Teaching

How to Talk With Students About the Russia-Ukraine War: 5 Tips

By Sarah Schwartz & Kevin Bushweller — February 24, 2022 3 min read
A woman and a girl walk to a shelter during Russian shelling outside Mariupol, Ukraine, Thursday, Feb. 24, 2022. Russia has launched a barrage of air and missile strikes on Ukraine early Thursday and Ukrainian officials said that Russian troops have rolled into the country from the north, east and south.
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The Russian invasion of Ukraine this week is resulting in images in the media of buildings exploding in fire, people bloodied and injured from missile attacks, and fearful children and parents getting in cars and buses to flee to safety. It is difficult to watch but hard to ignore. That is the case for children and teenagers as well as adults.

Education Week pulled together 5 tips from our recent coverage of this international crisis to help teachers and principals talk to students thoughtfully and appropriately about what is going on in Ukraine.

1. First and foremost, consider the developmental and age levels of your students

Talking about issues like war looks very different with high school students than it does with elementary school children. The horrifying pictures already emerging from the Russian invasion of Ukraine might be OK to share with high school students because they are seeing similar images on the news. But educators of younger children need to be more careful about how they talk about war and what images they show, even though kids in the digital era likely have easy access to information about the situation. “With younger kids, you usually want to take your cues from the kids themselves—as far as how much they are seeing and hearing, whether they understand the things that they’re seeing and hearing, and then offering them some ideas and possibilities for how to manage or cope with their emotions,” advises Kathleen Minke, the executive director of the National Association of School Psychologists, in a recent interview with Education Week.

2. Encourage students to feel a sense of agency about how they can make a difference

Minke emphasizes that people of any age will feel a greater sense of hopefulness if they feel like they can do something to help others. Of course, that could be very difficult and complicated in this moment regarding the situation in Ukraine, because it is such a fluid, unpredictable environment. But brainstorming with students about how they could help—maybe rallying community members to donate to international aid groups such as the Red Cross—might be a good start.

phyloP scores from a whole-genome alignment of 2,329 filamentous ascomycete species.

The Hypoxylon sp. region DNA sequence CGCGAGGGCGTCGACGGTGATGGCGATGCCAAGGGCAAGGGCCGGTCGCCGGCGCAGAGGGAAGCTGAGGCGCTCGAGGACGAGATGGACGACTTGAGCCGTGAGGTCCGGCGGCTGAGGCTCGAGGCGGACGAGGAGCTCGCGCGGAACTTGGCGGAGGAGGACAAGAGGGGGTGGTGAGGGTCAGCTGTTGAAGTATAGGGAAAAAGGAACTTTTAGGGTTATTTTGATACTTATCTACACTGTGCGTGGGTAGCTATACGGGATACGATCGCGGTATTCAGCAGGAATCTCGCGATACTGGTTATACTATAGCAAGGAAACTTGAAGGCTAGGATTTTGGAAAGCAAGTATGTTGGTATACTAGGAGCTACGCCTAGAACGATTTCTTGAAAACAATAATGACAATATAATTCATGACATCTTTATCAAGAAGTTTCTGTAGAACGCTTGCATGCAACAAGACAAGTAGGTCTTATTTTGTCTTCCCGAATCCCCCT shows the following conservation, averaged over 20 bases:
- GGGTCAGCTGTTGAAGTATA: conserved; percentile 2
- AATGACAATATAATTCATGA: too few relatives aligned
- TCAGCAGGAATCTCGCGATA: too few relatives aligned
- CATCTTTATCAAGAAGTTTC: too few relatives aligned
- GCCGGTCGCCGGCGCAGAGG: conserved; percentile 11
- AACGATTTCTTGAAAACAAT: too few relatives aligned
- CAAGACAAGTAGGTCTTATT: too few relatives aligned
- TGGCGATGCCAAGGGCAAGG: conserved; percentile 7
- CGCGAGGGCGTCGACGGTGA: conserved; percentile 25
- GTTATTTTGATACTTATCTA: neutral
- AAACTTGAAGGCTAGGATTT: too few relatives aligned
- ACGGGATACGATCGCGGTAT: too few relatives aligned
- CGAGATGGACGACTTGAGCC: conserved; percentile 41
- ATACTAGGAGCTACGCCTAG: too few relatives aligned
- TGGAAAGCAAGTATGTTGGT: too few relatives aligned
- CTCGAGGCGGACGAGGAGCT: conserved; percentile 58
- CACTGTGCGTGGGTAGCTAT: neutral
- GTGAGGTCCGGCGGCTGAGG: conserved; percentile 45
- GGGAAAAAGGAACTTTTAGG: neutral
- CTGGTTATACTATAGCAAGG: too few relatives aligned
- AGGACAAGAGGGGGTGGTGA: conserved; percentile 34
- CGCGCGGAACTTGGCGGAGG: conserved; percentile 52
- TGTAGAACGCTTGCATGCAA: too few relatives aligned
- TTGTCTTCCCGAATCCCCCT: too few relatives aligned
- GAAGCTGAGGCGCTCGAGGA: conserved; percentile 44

3. Explain why it is important to pay attention to what is happening in other parts of the world

“The crisis is a great opportunity for teachers to do a few things. One is to explain: Something that’s happening across the world in Europe, why does this matter to some young person in the United States, or to the United States?” said Richard Haass, the president of the Council on Foreign Relations, a nonprofit think tank that focuses on international relations and foreign policy. The group also publishes curriculum and simulation resources for high school and college educators. “In order to be an informed citizen, one needs to be globally literate. One needs to understand why the world matters, how it works, how foreign policy affects the world.”

4. Pose nuanced, objective questions to high school students about the crisis

Asking nuanced questions and encouraging students to evaluate different sources of information to develop their own answers to those questions can be a path forward, said Emma Humphries, the chief education officer at iCivics, a nonprofit that promotes civics education and provides educational resources for teachers. Haass adds that getting students to this place where they can wrestle with these questions of foreign policy is a process. “Once you absorb [why international affairs matter], either in principle or specifically, you can go on to: What are the options? What are the potential tools? What should be our priorities? What costs should we be willing to pay?”

5. Share stories of what regular people are experiencing

It’s important for students to hear the voices of everyday people, said Jody Sokolower, the co-coordinator of the Teach Palestine Project at the Middle East Children’s Alliance. Sokolower, a former managing editor at Rethinking Schools, also edited Teaching About the Wars, that organization’s guide to teaching about the Iraq war and U.S. involvement in the Middle East. “Traditionally, history is taught in terms of kings and presidents and military leaders,” she said. “And if you look at history in terms of who are the people and who are the movements, what were the issues that they were confronting and how were they trying to fight for more freedom, it really casts things in a different light.”

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